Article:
|Publication number||US7010034 B2|
|Application number||US 09/840,812|
|Publication date||Mar 7, 2006|
|Filing date||Apr 24, 2001|
|Priority date||Apr 27, 2000|
|Also published as||CN1366778A, EP1279295A1, US20010048718, WO2001084850A1|
|Publication number||09840812, 840812, US 7010034 B2, US 7010034B2, US-B2-7010034, US7010034 B2, US7010034B2|
|Inventors||Wilhelmus Hendrikus Alfonsus Bruls, Reinier Bernardus Maria Klein Gunnewiek|
|Original Assignee||Koninklijke Philips Electronics N.V.|
|Export Citation||BiBTeX, EndNote, RefMan|
|Patent Citations (4), Non-Patent Citations (1), Referenced by (1), Classifications (22), Legal Events (5)|
|External Links: USPTO, USPTO Assignment, Espacenet|
The invention relates to a method of compressing a video signal, the method comprising predictively encoding frames of said video signal with reference to a prediction frame, calculating a quantization parameter for each encoded frame, and quantizing the encoded frames in accordance with said quantization parameter. The invention also relates to a compression arrangement, to a transmission or recording method and arrangement, to the compressed video signal and to a storage medium comprising that signal.
A video compression method as defined in the opening paragraph has been standardized by the Motion Frames Expert Group and is well-known as MPEG1 or MPEG2. The known method includes transformation of video pixels into frequency coefficients, quantization of said coefficients, and variable-length coding of the quantized coefficients. The quantization is controlled so as to achieve a desired quality or bit rate of the compressed signal.
The MPEG compression method produces I, P and B-frames. I-frames are encoded autonomously, i.e. without reference to another frame. P-frames are predictively encoded with reference to a previous (possibly motion-compensated) I or P-frame. B-frames are bidirectionally predictively encoded with reference to a previous and a subsequent I or P frame. B-frames are not themselves used as reference for encoding other frames.
The concept of B-frames in MPEG provides maximum encoding efficiency. However, the use of B-frames roughly doubles the complexity, memory capacity and memory bandwidth. In view thereof, MPEG encoders have been developed which produce I and P-frames only (“IP encoders”). A disadvantage of IP encoders is their efficiency. They need approximately 10–20% more bit rate than IPB encoders.
It is an object of the invention to provide an arrangement and method which overcomes the above-mentioned disadvantage of prior-art IP encoders.
To this end, the invention provides a video compression arrangement and method, a compressed signal, a storage medium, and a transmission or recording method and arrangement as defined in the independent claims. Advantageous embodiments are defined in the dependent claims.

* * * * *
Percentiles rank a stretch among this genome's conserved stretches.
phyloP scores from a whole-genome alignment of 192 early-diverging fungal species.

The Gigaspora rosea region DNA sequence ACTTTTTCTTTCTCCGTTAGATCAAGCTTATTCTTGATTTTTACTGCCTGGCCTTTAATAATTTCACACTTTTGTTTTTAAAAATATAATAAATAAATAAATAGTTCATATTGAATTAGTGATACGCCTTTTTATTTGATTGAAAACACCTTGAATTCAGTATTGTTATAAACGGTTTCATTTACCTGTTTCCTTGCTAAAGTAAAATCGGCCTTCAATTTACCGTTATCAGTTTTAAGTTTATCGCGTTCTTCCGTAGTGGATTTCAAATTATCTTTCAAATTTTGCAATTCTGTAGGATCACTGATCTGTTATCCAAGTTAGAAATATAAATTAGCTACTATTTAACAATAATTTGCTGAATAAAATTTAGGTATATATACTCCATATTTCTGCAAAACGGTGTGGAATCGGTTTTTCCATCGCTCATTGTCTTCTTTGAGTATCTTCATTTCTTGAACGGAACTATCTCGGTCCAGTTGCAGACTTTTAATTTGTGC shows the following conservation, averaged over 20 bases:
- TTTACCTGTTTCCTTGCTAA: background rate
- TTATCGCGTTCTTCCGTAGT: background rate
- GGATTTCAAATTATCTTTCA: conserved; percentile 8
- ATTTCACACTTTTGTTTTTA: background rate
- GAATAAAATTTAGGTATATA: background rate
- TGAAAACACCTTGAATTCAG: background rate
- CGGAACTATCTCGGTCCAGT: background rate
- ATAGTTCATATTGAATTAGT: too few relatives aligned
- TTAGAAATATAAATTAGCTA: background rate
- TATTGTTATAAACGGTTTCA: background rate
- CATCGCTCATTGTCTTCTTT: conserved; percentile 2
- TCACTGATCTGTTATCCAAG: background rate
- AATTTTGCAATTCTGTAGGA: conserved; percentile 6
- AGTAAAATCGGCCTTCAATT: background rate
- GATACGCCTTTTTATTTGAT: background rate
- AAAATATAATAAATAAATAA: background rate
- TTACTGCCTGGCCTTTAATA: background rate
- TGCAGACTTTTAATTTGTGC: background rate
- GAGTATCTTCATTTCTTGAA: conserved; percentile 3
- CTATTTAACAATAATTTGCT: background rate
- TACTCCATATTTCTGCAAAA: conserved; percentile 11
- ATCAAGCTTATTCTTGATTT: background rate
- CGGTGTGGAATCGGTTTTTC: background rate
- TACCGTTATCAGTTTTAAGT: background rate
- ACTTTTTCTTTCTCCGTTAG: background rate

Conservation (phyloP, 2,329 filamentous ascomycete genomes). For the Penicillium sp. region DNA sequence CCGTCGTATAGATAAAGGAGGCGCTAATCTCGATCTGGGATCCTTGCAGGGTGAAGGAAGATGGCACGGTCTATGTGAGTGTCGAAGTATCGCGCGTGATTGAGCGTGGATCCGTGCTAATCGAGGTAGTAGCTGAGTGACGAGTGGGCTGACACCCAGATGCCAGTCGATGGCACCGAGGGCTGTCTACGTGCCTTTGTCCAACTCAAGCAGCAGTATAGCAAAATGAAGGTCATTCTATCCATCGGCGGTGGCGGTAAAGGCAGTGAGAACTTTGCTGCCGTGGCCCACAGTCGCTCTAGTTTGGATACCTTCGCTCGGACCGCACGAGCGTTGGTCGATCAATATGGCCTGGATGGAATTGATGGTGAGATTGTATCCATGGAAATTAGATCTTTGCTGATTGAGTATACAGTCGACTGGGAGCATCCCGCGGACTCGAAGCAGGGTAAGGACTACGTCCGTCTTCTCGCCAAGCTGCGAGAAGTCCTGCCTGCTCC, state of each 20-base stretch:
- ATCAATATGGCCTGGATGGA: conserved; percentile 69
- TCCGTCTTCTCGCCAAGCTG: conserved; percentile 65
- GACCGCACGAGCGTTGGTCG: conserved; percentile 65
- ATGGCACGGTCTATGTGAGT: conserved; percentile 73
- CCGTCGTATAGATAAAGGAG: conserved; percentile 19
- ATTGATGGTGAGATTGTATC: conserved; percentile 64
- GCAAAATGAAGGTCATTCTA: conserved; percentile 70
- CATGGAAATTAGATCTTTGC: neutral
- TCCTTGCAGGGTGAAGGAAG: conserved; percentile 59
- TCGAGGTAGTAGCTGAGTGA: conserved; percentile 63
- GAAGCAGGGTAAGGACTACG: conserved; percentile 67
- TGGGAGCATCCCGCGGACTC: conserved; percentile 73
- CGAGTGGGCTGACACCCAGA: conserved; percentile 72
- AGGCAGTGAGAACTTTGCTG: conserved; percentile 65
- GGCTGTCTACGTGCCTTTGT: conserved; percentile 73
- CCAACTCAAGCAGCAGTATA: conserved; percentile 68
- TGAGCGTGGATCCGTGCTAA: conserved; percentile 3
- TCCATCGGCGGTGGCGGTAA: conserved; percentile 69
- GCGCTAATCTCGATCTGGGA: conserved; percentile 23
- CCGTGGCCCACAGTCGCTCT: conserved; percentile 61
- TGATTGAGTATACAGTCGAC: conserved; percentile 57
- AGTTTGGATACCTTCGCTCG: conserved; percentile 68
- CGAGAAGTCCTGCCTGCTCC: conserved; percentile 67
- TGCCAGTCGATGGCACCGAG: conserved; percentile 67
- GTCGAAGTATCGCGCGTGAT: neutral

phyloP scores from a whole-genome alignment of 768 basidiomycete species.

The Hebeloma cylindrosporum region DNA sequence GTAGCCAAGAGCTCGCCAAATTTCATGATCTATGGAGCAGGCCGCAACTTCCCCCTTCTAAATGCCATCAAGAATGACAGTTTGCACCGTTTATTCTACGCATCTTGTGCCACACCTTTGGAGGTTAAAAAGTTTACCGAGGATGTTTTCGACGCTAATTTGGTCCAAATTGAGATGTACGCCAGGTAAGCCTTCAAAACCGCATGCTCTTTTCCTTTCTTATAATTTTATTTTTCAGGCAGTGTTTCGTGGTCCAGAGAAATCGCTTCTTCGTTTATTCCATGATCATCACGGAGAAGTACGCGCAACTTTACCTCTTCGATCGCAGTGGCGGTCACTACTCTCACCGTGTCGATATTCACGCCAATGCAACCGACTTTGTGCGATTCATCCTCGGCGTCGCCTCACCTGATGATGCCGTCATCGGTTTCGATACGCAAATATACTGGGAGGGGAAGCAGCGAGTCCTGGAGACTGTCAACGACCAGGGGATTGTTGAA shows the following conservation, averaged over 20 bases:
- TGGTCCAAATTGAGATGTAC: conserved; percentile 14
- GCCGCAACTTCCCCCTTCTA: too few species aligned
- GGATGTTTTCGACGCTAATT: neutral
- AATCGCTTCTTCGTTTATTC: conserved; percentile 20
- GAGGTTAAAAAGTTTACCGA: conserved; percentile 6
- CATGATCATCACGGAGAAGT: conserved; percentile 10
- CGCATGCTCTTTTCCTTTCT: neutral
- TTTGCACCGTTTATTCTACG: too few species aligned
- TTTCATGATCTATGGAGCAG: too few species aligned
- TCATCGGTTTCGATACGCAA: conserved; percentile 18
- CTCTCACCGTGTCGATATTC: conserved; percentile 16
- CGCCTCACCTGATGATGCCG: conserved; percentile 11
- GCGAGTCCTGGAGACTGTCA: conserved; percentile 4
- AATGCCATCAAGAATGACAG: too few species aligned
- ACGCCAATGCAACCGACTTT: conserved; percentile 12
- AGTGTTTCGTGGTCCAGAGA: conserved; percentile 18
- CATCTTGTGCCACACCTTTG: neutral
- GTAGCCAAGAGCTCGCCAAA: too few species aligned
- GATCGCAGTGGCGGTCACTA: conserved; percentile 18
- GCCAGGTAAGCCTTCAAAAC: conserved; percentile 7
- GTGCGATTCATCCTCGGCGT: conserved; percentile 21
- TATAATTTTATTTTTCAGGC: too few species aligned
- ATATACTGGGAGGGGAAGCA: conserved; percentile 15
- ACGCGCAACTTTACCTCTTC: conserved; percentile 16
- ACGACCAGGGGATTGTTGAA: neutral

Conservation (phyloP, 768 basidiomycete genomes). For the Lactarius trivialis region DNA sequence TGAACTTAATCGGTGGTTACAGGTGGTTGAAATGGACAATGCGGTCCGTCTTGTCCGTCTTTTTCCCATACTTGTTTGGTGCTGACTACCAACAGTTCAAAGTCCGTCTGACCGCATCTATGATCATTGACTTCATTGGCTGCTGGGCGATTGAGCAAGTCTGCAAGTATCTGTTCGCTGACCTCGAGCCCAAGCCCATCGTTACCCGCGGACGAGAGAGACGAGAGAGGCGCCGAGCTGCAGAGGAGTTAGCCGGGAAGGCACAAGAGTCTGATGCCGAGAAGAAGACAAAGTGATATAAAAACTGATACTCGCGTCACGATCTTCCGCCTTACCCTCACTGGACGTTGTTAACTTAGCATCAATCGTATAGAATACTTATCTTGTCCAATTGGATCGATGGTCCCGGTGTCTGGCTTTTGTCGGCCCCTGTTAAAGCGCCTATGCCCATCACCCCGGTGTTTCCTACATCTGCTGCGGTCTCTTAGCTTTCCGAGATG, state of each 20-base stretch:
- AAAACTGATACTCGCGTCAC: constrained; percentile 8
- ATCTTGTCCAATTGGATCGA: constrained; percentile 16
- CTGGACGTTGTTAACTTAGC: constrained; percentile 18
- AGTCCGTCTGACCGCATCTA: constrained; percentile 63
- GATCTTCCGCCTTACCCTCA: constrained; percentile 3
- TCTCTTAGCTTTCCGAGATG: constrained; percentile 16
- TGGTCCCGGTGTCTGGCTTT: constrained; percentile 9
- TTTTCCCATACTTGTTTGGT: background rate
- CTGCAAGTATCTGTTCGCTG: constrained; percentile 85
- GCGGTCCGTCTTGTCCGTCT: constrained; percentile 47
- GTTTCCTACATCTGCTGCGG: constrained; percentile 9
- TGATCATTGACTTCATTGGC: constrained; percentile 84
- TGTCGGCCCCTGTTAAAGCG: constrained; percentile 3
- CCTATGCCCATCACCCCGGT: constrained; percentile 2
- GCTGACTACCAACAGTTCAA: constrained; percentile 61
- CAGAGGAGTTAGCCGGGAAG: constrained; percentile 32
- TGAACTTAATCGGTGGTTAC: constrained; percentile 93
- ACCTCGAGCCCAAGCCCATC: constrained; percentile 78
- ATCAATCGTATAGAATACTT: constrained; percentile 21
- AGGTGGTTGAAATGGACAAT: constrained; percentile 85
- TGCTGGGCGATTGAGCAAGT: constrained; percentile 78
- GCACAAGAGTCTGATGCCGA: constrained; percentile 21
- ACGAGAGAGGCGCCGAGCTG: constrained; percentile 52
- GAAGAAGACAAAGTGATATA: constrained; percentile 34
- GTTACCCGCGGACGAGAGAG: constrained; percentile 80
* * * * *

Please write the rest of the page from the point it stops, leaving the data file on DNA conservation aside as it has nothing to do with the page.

The method in accordance with the invention quantizes selected P-frames more coarsely than other P-frames. This reduces the bit cost but degrades the image quality of said frames. The invention has a surprising effect. It was expected that the corresponding gain in bit cost would be lost in subsequent P-frames because the lower quality frames are used as prediction for subsequent P-frames. However, experiments have shown that this is not the case. It has been found that an IPPPP . . . sequence of frames, in which the quantization parameter of every other P-frame is multiplied by a factor of 1.4, has substantially the same bit rate as a conventional IBPBP . . . sequence having the same perceptual visual quality. In view thereof, the lower quality P-frames are also referred to as “virtual B-frames”.
Briefly summarized, the known encoder operates as follows. The input video frame X is divided into blocks of 8×8 pixels. The difference between each pixel block of input frame X and the corresponding block of a prediction frame Xp is discrete cosine transformed into a block of 8×8 coefficients. The coefficients are subsequently quantized, by which perceptually irrelevant picture details are irreversibly removed (lossy compression). The quantized coefficients are variable-length encoded and stored in a buffer from which the signal is applied to a transmission channel or record carrier. The encoded frame is locally decoded by inverse quantization, inverse discrete cosine transformation, and addition to the prediction frame Xp. The reconstructed frame is stored in the frame memory and subjected to motion estimation and compensation so as to constitute the prediction frame for the next input frame.
The encoder includes a quantization adapter 20 for calculating the quantization steps with which the DCT-coefficients are quantized. In this embodiment, the MPEG2 quantization mechanism is used in which a predetermined quantization matrix, which defines the step sizes to be applied to the respective coefficients of an 8×8 coefficient block, is multiplied by a quantization scale factor q (herein further referred to as quantization parameter). The quantization parameter is adapted from frame to frame, but may be ‘modulated’ within a frame as a function of local image details. The quantization parameter may be controlled to represent a given image quality (resulting in a variable bit rate) or a given bit rate (resulting in a variable quality). Various embodiments of quantization adapters (also referred to as bit rate controllers) are known in the art and may be employed in the encoder according to the invention.